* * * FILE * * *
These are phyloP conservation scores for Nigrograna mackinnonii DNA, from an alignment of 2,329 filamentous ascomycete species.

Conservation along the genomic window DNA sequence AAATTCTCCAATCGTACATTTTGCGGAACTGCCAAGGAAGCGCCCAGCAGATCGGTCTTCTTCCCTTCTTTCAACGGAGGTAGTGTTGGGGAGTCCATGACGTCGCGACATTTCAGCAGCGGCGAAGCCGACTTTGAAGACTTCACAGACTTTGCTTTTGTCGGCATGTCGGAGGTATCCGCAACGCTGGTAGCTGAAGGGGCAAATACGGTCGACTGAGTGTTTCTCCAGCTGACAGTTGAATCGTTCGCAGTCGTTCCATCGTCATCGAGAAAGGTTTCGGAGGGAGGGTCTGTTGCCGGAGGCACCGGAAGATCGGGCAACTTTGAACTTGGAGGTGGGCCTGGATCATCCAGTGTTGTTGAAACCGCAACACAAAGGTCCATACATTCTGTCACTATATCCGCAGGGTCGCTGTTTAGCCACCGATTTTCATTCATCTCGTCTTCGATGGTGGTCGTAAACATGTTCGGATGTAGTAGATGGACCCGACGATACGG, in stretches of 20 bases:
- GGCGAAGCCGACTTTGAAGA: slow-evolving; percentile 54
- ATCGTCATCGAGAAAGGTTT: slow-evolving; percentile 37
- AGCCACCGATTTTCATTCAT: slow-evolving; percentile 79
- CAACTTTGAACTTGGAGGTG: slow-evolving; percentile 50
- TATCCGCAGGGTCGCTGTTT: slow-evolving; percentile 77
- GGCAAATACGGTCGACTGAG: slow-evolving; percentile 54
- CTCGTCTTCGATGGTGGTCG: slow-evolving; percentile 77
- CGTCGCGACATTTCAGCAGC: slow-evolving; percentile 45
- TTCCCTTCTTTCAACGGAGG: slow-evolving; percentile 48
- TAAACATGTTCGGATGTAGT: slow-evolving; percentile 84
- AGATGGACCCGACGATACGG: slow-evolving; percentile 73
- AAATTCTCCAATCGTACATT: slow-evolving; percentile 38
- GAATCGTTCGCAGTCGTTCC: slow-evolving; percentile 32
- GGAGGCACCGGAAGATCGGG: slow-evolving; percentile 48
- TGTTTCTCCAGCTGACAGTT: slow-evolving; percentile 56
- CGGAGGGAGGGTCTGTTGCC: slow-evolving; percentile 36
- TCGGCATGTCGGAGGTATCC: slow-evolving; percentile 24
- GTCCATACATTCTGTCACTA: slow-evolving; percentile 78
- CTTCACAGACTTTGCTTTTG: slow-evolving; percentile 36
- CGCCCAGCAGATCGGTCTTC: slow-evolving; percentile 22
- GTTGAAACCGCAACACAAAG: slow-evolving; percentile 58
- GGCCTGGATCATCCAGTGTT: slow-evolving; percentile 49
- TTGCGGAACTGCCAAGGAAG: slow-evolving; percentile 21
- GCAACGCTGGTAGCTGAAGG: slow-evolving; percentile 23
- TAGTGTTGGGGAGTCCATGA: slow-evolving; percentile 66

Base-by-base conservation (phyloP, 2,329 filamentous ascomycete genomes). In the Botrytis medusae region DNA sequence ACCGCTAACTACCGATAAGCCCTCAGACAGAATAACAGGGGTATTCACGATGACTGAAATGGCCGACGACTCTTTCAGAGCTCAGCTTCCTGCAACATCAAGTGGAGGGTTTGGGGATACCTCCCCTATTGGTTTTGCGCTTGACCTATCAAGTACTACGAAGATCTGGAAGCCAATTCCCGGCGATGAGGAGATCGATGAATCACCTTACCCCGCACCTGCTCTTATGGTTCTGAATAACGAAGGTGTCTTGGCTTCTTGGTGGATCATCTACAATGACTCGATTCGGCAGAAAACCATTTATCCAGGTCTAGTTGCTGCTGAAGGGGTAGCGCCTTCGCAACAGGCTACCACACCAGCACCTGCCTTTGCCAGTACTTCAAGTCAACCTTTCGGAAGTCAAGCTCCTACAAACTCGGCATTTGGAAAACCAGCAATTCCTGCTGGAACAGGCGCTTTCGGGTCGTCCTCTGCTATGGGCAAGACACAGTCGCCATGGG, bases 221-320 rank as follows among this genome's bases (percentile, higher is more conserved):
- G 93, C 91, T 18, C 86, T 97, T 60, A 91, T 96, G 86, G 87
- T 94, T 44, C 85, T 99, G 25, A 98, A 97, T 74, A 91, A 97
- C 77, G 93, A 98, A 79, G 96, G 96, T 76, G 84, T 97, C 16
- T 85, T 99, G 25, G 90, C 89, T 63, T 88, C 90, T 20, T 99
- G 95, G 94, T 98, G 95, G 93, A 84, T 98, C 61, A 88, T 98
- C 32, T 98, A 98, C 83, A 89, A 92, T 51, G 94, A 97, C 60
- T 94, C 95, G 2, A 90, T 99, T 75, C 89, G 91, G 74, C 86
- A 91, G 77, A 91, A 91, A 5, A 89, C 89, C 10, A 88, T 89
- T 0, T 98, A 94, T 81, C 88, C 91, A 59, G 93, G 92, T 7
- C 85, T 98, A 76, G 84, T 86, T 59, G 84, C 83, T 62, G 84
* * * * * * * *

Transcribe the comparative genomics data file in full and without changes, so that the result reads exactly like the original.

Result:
These are phyloP conservation scores for Nigrograna mackinnonii DNA, from an alignment of 2,329 filamentous ascomycete species.

Conservation along the genomic window DNA sequence AAATTCTCCAATCGTACATTTTGCGGAACTGCCAAGGAAGCGCCCAGCAGATCGGTCTTCTTCCCTTCTTTCAACGGAGGTAGTGTTGGGGAGTCCATGACGTCGCGACATTTCAGCAGCGGCGAAGCCGACTTTGAAGACTTCACAGACTTTGCTTTTGTCGGCATGTCGGAGGTATCCGCAACGCTGGTAGCTGAAGGGGCAAATACGGTCGACTGAGTGTTTCTCCAGCTGACAGTTGAATCGTTCGCAGTCGTTCCATCGTCATCGAGAAAGGTTTCGGAGGGAGGGTCTGTTGCCGGAGGCACCGGAAGATCGGGCAACTTTGAACTTGGAGGTGGGCCTGGATCATCCAGTGTTGTTGAAACCGCAACACAAAGGTCCATACATTCTGTCACTATATCCGCAGGGTCGCTGTTTAGCCACCGATTTTCATTCATCTCGTCTTCGATGGTGGTCGTAAACATGTTCGGATGTAGTAGATGGACCCGACGATACGG, in stretches of 20 bases:
- GGCGAAGCCGACTTTGAAGA: slow-evolving; percentile 54
- ATCGTCATCGAGAAAGGTTT: slow-evolving; percentile 37
- AGCCACCGATTTTCATTCAT: slow-evolving; percentile 79
- CAACTTTGAACTTGGAGGTG: slow-evolving; percentile 50
- TATCCGCAGGGTCGCTGTTT: slow-evolving; percentile 77
- GGCAAATACGGTCGACTGAG: slow-evolving; percentile 54
- CTCGTCTTCGATGGTGGTCG: slow-evolving; percentile 77
- CGTCGCGACATTTCAGCAGC: slow-evolving; percentile 45
- TTCCCTTCTTTCAACGGAGG: slow-evolving; percentile 48
- TAAACATGTTCGGATGTAGT: slow-evolving; percentile 84
- AGATGGACCCGACGATACGG: slow-evolving; percentile 73
- AAATTCTCCAATCGTACATT: slow-evolving; percentile 38
- GAATCGTTCGCAGTCGTTCC: slow-evolving; percentile 32
- GGAGGCACCGGAAGATCGGG: slow-evolving; percentile 48
- TGTTTCTCCAGCTGACAGTT: slow-evolving; percentile 56
- CGGAGGGAGGGTCTGTTGCC: slow-evolving; percentile 36
- TCGGCATGTCGGAGGTATCC: slow-evolving; percentile 24
- GTCCATACATTCTGTCACTA: slow-evolving; percentile 78
- CTTCACAGACTTTGCTTTTG: slow-evolving; percentile 36
- CGCCCAGCAGATCGGTCTTC: slow-evolving; percentile 22
- GTTGAAACCGCAACACAAAG: slow-evolving; percentile 58
- GGCCTGGATCATCCAGTGTT: slow-evolving; percentile 49
- TTGCGGAACTGCCAAGGAAG: slow-evolving; percentile 21
- GCAACGCTGGTAGCTGAAGG: slow-evolving; percentile 23
- TAGTGTTGGGGAGTCCATGA: slow-evolving; percentile 66

Base-by-base conservation (phyloP, 2,329 filamentous ascomycete genomes). In the Botrytis medusae region DNA sequence ACCGCTAACTACCGATAAGCCCTCAGACAGAATAACAGGGGTATTCACGATGACTGAAATGGCCGACGACTCTTTCAGAGCTCAGCTTCCTGCAACATCAAGTGGAGGGTTTGGGGATACCTCCCCTATTGGTTTTGCGCTTGACCTATCAAGTACTACGAAGATCTGGAAGCCAATTCCCGGCGATGAGGAGATCGATGAATCACCTTACCCCGCACCTGCTCTTATGGTTCTGAATAACGAAGGTGTCTTGGCTTCTTGGTGGATCATCTACAATGACTCGATTCGGCAGAAAACCATTTATCCAGGTCTAGTTGCTGCTGAAGGGGTAGCGCCTTCGCAACAGGCTACCACACCAGCACCTGCCTTTGCCAGTACTTCAAGTCAACCTTTCGGAAGTCAAGCTCCTACAAACTCGGCATTTGGAAAACCAGCAATTCCTGCTGGAACAGGCGCTTTCGGGTCGTCCTCTGCTATGGGCAAGACACAGTCGCCATGGG, bases 221-320 rank as follows among this genome's bases (percentile, higher is more conserved):
- G 93, C 91, T 18, C 86, T 97, T 60, A 91, T 96, G 86, G 87
- T 94, T 44, C 85, T 99, G 25, A 98, A 97, T 74, A 91, A 97
- C 77, G 93, A 98, A 79, G 96, G 96, T 76, G 84, T 97, C 16
- T 85, T 99, G 25, G 90, C 89, T 63, T 88, C 90, T 20, T 99
- G 95, G 94, T 98, G 95, G 93, A 84, T 98, C 61, A 88, T 98
- C 32, T 98, A 98, C 83, A 89, A 92, T 51, G 94, A 97, C 60
- T 94, C 95, G 2, A 90, T 99, T 75, C 89, G 91, G 74, C 86
- A 91, G 77, A 91, A 91, A 5, A 89, C 89, C 10, A 88, T 89
- T 0, T 98, A 94, T 81, C 88, C 91, A 59, G 93, G 92, T 7
- C 85, T 98, A 76, G 84, T 86, T 59, G 84, C 83, T 62, G 84